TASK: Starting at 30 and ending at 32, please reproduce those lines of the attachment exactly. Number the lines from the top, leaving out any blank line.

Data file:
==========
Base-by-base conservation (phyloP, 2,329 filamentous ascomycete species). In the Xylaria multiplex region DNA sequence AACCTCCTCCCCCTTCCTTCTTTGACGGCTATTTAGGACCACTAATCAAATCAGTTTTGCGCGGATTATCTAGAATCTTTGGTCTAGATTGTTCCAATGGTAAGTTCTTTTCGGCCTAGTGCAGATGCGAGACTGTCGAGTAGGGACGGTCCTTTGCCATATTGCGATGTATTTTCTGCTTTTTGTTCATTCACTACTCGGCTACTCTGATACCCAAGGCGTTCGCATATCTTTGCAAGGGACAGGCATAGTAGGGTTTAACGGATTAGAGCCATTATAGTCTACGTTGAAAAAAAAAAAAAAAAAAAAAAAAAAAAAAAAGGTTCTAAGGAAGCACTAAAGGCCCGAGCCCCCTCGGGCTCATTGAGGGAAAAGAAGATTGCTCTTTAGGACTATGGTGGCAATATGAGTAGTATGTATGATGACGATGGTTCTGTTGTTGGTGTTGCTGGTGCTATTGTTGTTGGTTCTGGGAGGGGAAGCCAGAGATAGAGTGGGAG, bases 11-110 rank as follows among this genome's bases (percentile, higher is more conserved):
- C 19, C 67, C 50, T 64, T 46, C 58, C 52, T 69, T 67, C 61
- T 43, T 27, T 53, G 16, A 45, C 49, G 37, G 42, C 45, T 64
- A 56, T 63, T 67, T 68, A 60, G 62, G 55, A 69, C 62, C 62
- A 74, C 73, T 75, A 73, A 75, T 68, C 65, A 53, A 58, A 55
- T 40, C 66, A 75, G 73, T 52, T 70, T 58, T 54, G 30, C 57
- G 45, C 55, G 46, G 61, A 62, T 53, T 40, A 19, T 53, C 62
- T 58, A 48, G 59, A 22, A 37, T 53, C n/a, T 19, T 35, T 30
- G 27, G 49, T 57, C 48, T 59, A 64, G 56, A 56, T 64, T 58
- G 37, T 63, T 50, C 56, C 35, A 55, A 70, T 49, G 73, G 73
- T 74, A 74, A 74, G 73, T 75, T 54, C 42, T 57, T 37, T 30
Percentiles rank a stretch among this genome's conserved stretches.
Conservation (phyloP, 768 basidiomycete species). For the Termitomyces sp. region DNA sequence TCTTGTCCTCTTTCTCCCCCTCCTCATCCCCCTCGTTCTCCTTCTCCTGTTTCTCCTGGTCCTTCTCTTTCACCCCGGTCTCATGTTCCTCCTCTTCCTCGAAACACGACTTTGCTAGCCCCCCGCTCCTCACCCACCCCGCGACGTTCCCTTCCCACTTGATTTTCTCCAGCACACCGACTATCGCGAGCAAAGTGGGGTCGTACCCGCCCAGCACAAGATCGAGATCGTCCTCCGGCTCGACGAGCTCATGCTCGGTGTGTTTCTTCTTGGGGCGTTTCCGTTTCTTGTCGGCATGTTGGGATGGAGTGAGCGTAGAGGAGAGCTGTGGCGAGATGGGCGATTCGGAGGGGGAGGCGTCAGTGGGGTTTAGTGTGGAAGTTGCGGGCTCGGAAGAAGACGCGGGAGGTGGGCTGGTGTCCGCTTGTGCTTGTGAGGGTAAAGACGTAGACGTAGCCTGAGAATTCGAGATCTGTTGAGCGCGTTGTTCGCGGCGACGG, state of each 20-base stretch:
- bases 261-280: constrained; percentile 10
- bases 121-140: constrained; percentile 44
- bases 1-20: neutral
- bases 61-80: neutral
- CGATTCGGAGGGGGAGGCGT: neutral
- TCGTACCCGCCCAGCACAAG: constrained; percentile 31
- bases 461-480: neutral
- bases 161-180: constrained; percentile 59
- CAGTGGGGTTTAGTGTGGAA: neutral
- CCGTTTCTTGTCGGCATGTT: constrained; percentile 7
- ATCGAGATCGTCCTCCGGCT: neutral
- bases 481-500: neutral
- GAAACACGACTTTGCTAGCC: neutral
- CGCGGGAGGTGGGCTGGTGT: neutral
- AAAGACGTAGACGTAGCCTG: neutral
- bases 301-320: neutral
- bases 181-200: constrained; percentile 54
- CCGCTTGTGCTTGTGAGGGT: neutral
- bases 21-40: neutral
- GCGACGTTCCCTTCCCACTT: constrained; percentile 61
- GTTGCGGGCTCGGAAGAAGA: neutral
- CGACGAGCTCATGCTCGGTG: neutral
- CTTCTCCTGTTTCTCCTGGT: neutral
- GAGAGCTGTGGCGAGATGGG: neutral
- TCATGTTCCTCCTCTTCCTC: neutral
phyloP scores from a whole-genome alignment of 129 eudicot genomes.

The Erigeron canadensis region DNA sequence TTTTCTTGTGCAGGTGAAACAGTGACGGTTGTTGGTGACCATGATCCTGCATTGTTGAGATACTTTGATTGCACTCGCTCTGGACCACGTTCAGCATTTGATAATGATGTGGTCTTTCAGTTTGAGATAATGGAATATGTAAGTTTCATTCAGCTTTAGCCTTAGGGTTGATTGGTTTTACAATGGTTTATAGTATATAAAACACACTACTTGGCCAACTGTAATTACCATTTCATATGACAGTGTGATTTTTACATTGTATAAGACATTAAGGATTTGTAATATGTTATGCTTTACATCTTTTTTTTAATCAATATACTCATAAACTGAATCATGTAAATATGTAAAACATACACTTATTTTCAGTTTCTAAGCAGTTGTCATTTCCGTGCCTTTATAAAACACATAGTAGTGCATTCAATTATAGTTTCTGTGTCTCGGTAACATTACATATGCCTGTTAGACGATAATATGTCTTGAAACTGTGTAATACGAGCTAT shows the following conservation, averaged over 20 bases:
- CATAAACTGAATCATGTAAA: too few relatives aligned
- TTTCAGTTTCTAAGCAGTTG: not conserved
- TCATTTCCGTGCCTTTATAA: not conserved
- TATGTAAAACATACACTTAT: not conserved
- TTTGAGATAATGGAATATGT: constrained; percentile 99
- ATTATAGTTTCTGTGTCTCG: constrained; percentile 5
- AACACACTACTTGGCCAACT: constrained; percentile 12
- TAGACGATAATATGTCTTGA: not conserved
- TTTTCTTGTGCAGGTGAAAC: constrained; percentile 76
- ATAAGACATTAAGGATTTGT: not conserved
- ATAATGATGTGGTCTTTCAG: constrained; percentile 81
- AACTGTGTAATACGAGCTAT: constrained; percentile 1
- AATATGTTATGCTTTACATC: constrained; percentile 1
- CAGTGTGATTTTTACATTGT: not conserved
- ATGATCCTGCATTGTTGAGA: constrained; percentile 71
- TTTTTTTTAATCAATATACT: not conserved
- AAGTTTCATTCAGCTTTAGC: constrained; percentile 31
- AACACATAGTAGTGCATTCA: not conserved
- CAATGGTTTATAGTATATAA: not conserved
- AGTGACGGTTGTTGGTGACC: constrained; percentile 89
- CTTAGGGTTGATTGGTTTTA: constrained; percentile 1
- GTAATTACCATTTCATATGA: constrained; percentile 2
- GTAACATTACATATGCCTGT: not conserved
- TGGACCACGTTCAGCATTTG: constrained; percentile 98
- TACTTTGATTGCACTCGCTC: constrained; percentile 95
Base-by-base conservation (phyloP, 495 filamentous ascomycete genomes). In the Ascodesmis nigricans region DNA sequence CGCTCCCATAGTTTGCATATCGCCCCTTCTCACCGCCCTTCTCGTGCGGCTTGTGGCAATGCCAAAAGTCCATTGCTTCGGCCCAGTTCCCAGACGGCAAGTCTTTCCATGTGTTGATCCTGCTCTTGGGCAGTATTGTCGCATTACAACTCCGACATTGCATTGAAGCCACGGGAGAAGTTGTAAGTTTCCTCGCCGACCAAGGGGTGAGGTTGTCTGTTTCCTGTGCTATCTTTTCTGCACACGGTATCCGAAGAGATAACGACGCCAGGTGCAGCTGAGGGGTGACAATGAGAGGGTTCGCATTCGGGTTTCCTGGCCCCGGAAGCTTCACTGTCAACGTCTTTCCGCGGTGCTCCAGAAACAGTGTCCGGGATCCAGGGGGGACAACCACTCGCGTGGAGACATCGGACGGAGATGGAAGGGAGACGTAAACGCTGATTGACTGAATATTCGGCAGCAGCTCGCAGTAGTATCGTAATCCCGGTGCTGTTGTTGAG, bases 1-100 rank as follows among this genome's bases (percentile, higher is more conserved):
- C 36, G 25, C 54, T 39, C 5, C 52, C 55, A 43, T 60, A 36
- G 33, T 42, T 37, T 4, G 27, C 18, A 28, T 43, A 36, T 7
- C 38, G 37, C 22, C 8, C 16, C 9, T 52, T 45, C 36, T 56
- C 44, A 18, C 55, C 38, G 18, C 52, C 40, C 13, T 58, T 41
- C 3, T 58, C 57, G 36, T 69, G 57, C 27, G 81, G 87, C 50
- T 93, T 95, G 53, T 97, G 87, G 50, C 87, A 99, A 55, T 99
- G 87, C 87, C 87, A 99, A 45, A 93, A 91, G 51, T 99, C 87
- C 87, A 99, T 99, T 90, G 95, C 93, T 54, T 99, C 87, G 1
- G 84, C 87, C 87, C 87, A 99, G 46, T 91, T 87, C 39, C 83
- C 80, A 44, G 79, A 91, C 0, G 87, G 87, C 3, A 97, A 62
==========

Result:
- bases 181-200: constrained; percentile 54
- CCGCTTGTGCTTGTGAGGGT: neutral
- bases 21-40: neutral